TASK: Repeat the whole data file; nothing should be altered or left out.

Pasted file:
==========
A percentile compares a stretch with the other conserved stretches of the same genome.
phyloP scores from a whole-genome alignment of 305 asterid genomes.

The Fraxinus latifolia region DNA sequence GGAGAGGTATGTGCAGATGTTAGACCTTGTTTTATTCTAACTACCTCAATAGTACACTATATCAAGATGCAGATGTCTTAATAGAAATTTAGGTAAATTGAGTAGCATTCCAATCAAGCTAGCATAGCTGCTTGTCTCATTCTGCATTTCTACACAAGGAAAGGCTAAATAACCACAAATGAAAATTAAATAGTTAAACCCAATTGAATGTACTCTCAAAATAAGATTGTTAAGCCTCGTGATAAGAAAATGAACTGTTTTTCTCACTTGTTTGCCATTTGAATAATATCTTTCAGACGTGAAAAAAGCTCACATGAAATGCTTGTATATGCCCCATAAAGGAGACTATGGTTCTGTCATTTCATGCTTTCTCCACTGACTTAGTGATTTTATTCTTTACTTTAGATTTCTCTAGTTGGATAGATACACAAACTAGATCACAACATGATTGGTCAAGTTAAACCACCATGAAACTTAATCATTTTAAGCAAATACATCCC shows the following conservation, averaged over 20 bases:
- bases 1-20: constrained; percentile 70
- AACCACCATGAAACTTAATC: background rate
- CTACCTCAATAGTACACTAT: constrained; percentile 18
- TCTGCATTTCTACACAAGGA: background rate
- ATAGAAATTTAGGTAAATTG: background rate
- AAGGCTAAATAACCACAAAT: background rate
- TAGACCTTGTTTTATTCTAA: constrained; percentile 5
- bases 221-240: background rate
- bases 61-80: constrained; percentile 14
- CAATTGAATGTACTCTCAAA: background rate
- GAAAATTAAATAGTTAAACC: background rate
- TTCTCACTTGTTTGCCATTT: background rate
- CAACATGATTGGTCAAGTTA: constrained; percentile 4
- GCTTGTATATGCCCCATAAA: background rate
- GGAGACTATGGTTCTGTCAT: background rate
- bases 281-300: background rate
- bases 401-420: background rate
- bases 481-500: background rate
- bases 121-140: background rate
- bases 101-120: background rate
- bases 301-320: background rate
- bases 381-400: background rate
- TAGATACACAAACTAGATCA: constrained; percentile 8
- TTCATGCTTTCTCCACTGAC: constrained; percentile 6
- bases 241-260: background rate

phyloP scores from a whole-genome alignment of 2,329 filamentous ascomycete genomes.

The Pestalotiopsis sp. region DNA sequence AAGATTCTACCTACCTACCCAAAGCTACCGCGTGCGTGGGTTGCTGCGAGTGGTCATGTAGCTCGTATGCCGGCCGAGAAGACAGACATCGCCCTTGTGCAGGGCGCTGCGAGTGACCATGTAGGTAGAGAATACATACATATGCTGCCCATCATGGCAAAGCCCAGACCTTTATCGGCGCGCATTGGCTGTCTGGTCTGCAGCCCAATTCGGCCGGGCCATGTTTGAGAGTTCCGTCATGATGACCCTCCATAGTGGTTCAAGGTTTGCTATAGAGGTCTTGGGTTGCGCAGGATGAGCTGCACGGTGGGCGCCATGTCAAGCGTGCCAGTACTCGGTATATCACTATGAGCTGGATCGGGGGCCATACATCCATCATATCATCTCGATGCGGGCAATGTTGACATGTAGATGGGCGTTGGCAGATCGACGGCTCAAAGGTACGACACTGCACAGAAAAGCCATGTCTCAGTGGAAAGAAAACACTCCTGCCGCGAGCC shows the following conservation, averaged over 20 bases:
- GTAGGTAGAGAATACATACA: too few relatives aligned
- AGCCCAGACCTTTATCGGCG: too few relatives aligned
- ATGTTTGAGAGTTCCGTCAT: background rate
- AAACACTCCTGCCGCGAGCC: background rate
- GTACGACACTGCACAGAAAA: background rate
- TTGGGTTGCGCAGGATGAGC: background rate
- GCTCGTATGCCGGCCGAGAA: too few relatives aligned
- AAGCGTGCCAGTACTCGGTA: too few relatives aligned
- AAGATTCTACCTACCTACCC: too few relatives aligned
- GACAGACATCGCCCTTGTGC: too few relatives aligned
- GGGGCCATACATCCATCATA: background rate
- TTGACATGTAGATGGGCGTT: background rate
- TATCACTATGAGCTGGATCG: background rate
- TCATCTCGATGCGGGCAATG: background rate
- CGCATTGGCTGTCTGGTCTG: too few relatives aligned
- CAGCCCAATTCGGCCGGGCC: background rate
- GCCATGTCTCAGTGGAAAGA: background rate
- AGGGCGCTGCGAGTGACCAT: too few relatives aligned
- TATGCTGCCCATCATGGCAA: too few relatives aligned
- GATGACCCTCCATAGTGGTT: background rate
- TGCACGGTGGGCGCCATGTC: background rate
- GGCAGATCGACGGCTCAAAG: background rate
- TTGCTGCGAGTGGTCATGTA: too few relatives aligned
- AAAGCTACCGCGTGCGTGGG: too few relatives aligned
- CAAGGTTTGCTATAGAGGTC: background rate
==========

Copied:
A percentile compares a stretch with the other conserved stretches of the same genome.
phyloP scores from a whole-genome alignment of 305 asterid genomes.

The Fraxinus latifolia region DNA sequence GGAGAGGTATGTGCAGATGTTAGACCTTGTTTTATTCTAACTACCTCAATAGTACACTATATCAAGATGCAGATGTCTTAATAGAAATTTAGGTAAATTGAGTAGCATTCCAATCAAGCTAGCATAGCTGCTTGTCTCATTCTGCATTTCTACACAAGGAAAGGCTAAATAACCACAAATGAAAATTAAATAGTTAAACCCAATTGAATGTACTCTCAAAATAAGATTGTTAAGCCTCGTGATAAGAAAATGAACTGTTTTTCTCACTTGTTTGCCATTTGAATAATATCTTTCAGACGTGAAAAAAGCTCACATGAAATGCTTGTATATGCCCCATAAAGGAGACTATGGTTCTGTCATTTCATGCTTTCTCCACTGACTTAGTGATTTTATTCTTTACTTTAGATTTCTCTAGTTGGATAGATACACAAACTAGATCACAACATGATTGGTCAAGTTAAACCACCATGAAACTTAATCATTTTAAGCAAATACATCCC shows the following conservation, averaged over 20 bases:
- bases 1-20: constrained; percentile 70
- AACCACCATGAAACTTAATC: background rate
- CTACCTCAATAGTACACTAT: constrained; percentile 18
- TCTGCATTTCTACACAAGGA: background rate
- ATAGAAATTTAGGTAAATTG: background rate
- AAGGCTAAATAACCACAAAT: background rate
- TAGACCTTGTTTTATTCTAA: constrained; percentile 5
- bases 221-240: background rate
- bases 61-80: constrained; percentile 14
- CAATTGAATGTACTCTCAAA: background rate
- GAAAATTAAATAGTTAAACC: background rate
- TTCTCACTTGTTTGCCATTT: background rate
- CAACATGATTGGTCAAGTTA: constrained; percentile 4
- GCTTGTATATGCCCCATAAA: background rate
- GGAGACTATGGTTCTGTCAT: background rate
- bases 281-300: background rate
- bases 401-420: background rate
- bases 481-500: background rate
- bases 121-140: background rate
- bases 101-120: background rate
- bases 301-320: background rate
- bases 381-400: background rate
- TAGATACACAAACTAGATCA: constrained; percentile 8
- TTCATGCTTTCTCCACTGAC: constrained; percentile 6
- bases 241-260: background rate

phyloP scores from a whole-genome alignment of 2,329 filamentous ascomycete genomes.

The Pestalotiopsis sp. region DNA sequence AAGATTCTACCTACCTACCCAAAGCTACCGCGTGCGTGGGTTGCTGCGAGTGGTCATGTAGCTCGTATGCCGGCCGAGAAGACAGACATCGCCCTTGTGCAGGGCGCTGCGAGTGACCATGTAGGTAGAGAATACATACATATGCTGCCCATCATGGCAAAGCCCAGACCTTTATCGGCGCGCATTGGCTGTCTGGTCTGCAGCCCAATTCGGCCGGGCCATGTTTGAGAGTTCCGTCATGATGACCCTCCATAGTGGTTCAAGGTTTGCTATAGAGGTCTTGGGTTGCGCAGGATGAGCTGCACGGTGGGCGCCATGTCAAGCGTGCCAGTACTCGGTATATCACTATGAGCTGGATCGGGGGCCATACATCCATCATATCATCTCGATGCGGGCAATGTTGACATGTAGATGGGCGTTGGCAGATCGACGGCTCAAAGGTACGACACTGCACAGAAAAGCCATGTCTCAGTGGAAAGAAAACACTCCTGCCGCGAGCC shows the following conservation, averaged over 20 bases:
- GTAGGTAGAGAATACATACA: too few relatives aligned
- AGCCCAGACCTTTATCGGCG: too few relatives aligned
- ATGTTTGAGAGTTCCGTCAT: background rate
- AAACACTCCTGCCGCGAGCC: background rate
- GTACGACACTGCACAGAAAA: background rate
- TTGGGTTGCGCAGGATGAGC: background rate
- GCTCGTATGCCGGCCGAGAA: too few relatives aligned
- AAGCGTGCCAGTACTCGGTA: too few relatives aligned
- AAGATTCTACCTACCTACCC: too few relatives aligned
- GACAGACATCGCCCTTGTGC: too few relatives aligned
- GGGGCCATACATCCATCATA: background rate
- TTGACATGTAGATGGGCGTT: background rate
- TATCACTATGAGCTGGATCG: background rate
- TCATCTCGATGCGGGCAATG: background rate
- CGCATTGGCTGTCTGGTCTG: too few relatives aligned
- CAGCCCAATTCGGCCGGGCC: background rate
- GCCATGTCTCAGTGGAAAGA: background rate
- AGGGCGCTGCGAGTGACCAT: too few relatives aligned
- TATGCTGCCCATCATGGCAA: too few relatives aligned
- GATGACCCTCCATAGTGGTT: background rate
- TGCACGGTGGGCGCCATGTC: background rate
- GGCAGATCGACGGCTCAAAG: background rate
- TTGCTGCGAGTGGTCATGTA: too few relatives aligned
- AAAGCTACCGCGTGCGTGGG: too few relatives aligned
- CAAGGTTTGCTATAGAGGTC: background rate